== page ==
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  • By Author: Jallo, George I. x
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Matthew J. McGirt, Frank J. Attenello, Ghazala Datoo, Muraya Gathinji, April Atiba, Jon D. Weingart, Benjamin Carson and George I. Jallo

Object

Indications for duraplasty in treatment of Chiari malformation Type I (CM-I) remain unclear. In the present study, the authors evaluate their surgical experience to determine whether intraoperative ultrasonography is effective in the selection of patients with CM-I who can be adequately treated with craniectomy alone without duraplasty.

Methods

The authors reviewed the records of 256 children who underwent first-time hindbrain decompression for CM-I. Craniectomy alone (without duraplasty) was performed when intraoperative ultrasonography suggested adequate decompression of the subarachnoid spaces ventral and dorsal to the tonsils after suboccipital craniectomy alone. Duraplasty was performed if intraoperative ultrasonography demonstrated persistent dural compression of the tonsils following craniectomy. Symptom recurrence as a function of time was compared between cases of duraplasty versus suboccipital decompression alone stratified by extent of tonsillar herniation.

Results

Duraplasty was performed in 140 patients (55%), and suboccipital decompression alone was performed in 116 patients (45%). Patients underwent follow-up for 29 ± 15 months. Symptoms included headache in 192 patients (75%) and lower cranial nerve and brainstem dysfunction in 68 (27%). In 38 patients (15%) there was tonsillar herniation rostral to the C-1 lamina, in 195 (76%) it extended between the C-1 and C-2 lamina, and in 23 patients (9%) there was herniation caudal to the lower border of the C-2 lamina. In children with tonsillar herniation caudal to C-1, ultrasonography-guided suboccipital decompression alone was associated with a 2-fold increase in the risk of symptom recurrence compared with those who also underwent duraplasty (p = 0.01). In children with tonsillar herniation rostral to C-1, outcome was equivalent between suboccipital decompression alone and duraplasty (p = 0.41).

Conclusions

In the setting of moderate-to-severe tonsillar CM-I, intraoperative ultrasonography demonstrating decompression of the subarachnoid spaces ventral and dorsal to the tonsils may not effectively select patients in whom bone decompression alone is sufficient. Duraplasty may be warranted in cases of tonsillar herniation that extends below the C-1 lamina regardless of intraoperative ultrasonography findings. More objective cerebrospinal fluid flow or volumetric measures may be needed intraoperatively to guide duraplasty in patients with more pronounced tonsillar herniation.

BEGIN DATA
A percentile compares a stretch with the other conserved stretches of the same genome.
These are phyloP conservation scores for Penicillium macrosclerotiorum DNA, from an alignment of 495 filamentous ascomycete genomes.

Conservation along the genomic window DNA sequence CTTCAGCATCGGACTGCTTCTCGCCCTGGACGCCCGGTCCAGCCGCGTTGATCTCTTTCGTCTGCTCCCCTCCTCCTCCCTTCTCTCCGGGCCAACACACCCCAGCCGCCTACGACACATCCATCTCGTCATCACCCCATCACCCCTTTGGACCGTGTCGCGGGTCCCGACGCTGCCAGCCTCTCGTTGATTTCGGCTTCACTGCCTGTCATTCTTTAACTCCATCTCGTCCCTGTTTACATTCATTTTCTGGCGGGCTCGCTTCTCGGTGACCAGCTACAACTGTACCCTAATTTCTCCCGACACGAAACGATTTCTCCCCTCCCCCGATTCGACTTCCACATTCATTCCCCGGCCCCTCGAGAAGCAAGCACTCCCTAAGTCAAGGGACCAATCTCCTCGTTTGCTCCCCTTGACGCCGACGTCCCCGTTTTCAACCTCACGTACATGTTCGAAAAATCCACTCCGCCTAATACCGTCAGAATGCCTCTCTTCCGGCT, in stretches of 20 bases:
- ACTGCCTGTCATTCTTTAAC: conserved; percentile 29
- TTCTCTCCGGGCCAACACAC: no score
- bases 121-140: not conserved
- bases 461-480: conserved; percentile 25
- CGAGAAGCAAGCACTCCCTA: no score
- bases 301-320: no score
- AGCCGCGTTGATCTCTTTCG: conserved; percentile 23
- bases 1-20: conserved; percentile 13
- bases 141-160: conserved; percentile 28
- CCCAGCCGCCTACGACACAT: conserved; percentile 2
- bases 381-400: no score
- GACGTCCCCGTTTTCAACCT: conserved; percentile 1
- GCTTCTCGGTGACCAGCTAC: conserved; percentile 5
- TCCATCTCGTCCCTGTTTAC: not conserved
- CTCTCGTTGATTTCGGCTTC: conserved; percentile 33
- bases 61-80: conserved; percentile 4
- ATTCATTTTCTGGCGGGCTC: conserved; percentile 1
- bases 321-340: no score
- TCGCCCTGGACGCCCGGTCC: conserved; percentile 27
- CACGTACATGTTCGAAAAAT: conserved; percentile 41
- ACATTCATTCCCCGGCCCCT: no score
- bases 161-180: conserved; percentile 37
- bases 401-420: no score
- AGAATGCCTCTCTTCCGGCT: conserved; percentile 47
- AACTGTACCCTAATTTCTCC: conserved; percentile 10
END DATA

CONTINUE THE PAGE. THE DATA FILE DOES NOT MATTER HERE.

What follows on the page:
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Frank J. Attenello, Matthew J. McGirt, April Atiba, Muraya Gathinji, Ghazala Datoo, Jon Weingart, Benjamin Carson and George I. Jallo

Object

Chiari malformation Type I (CM-I) is often associated with scoliosis. It remains unclear which subgroups of patients are most likely to experience progression of spinal deformity after cervicomedullary decompression. The authors' goal was to determine the time frame of curvature progression and assess which patient subgroups are at greatest risk for progression of spinal deformity after surgery.

Methods

The authors retrospectively reviewed the records of all pediatric patients with significant scoliosis in whom suboccipital decompression was performed to treat for CM-I during a 10-year period at a single academic institution. Clinical, radiological, and operative variables were assessed as independent factors for failure (worsening of scoliosis) by using a univariate regression analysis.

Results

Twenty-one children (mean age 9 ± 3 years; 4 male) underwent hindbrain decompression for CM-I–associated scoliosis and were followed for a mean of 39 months. All patients harbored a syrinx. Eight patients (38%) experienced improvement in scoliosis curvature, whereas 10 (48%) suffered a progression. Thoracolumbar junction scoliosis (p = 0.04) and failure of the syrinx to improve (p = 0.05) were associated with 5- and 4-fold respective increases in the likelihood of deformity progression. Each increasing degree of preoperative Cobb angle was associated with an 11% increase in the likelihood of scoliotic curve progression (p < 0.05).

Conclusions

Over one third of patients with CM-I–associated scoliosis will improve after cervicomedullary decompression alone. Cervicomedullary decompression is a good first-line option, particularly in children with concordant posterior fossa symptoms. Patients presenting with more severe scoliosis (increasing Cobb angle) or scoliosis that crosses the thoracolumbar junction may benefit from earlier orthopedic involvement and should be monitored regularly for curvature progression after cervicomedullary decompression. In cases in which there is a failure of the syrinx to show improvement after suboccipital decompression, the patients are also more likely to develop curvature progression.